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Features

  • Secure your Android phone

    Whether you paid $500 for your Android phone or got it for a pittance with your new cellular contract, it's a good bet that the data stored on your handset is at least as valuable as the device itself. If your phone is ever lost or stolen, either you'll be glad you took precautions to protect all that data, or you'll sorely wish you had done so. In this article, I'll walk you through setting up Android's built-in security tools and suggest a few third-party extras that add valuable safeguards for your personal information.

  • Kin Two: Stylish, but missing key Features

    With a better design and stronger specs, the Kin Two (Verizon; price TBA) outshines its sibling, the Kin One. But it isn't perfect: Limitations and omissions within the software keep it from being a threat to lower-priced smartphones on Verizon.

  • Microsoft Kin: What's cool, what's lame

    If Microsoft's Kin phones are supposed be for a younger audience, then we're busting out the antiquated lingo to judge what's cool and lame about the not-quite-smartphone. The main feature of these social phones is the way they stream updates and messages from friends, but there's more to watch for beyond that central concept. Here are some key points to help decide whether you're truly stoked for the Kin. Dude:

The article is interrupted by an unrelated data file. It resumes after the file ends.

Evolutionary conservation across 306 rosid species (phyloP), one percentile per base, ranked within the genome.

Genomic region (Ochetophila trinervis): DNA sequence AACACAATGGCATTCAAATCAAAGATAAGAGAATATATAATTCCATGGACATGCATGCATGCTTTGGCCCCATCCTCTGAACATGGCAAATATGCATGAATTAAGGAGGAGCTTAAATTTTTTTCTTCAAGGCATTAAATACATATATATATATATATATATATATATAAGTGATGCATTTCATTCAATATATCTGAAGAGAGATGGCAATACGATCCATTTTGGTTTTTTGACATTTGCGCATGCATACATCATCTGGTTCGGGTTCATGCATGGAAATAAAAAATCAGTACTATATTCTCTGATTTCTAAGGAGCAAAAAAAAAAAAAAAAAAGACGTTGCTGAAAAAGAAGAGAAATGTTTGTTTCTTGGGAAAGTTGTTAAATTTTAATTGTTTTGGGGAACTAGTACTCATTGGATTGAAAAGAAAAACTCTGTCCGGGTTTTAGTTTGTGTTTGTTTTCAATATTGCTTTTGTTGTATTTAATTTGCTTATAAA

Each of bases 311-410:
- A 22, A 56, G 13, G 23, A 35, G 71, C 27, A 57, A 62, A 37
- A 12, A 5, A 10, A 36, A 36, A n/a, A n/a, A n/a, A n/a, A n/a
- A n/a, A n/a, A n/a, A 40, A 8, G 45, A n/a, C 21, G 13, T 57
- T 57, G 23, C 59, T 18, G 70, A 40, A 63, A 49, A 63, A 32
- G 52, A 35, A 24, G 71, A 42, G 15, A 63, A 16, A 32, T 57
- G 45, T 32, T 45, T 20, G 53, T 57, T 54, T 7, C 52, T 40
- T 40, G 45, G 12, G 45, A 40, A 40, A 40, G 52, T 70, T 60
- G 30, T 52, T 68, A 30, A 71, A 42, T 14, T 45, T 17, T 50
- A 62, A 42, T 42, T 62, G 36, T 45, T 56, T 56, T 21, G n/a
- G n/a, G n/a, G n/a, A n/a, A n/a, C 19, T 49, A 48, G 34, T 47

• Why Palm can't be saved

    That sound you've been hearing--that soft "swooshing" in the distance--isn't anything important.

  • Nexus One fiasco continues for Google

    Google unveiled the Nexus One a little over a week ago after weeks of rumors and hype. Not only has the Android-based handset failed to revolutionise the smartphone industry as some had speculated, but the spiraling debacle suggests Google may have underestimated what it takes to compete in the smartphone arena.

  • Nexus One proves Google's no revolutionary

    From complaints over the Nexus One's slow and confusing customer service to eye-popping early termination fees, Google's proving to be just another phone maker, not the revolutionary we once hoped for.

  • Google Nexus One: Not the smartphone for business

    With major questions, like how much it will cost and how it will be sold, still unanswered, it's hard to do more than guess about whether the Google Nexus One smartphone will be widely adopted by business.

  • Mobile's future: Outrageous but possible predictions

    'Tis the season of mobile predictions. As this year comes to an end and a new decade begins, Mobclix, which operates a mobile ad exchange network, has gazed into its crystal ball and foreseen 10 mobile trends-many of which are, in fact, pretty outrageous.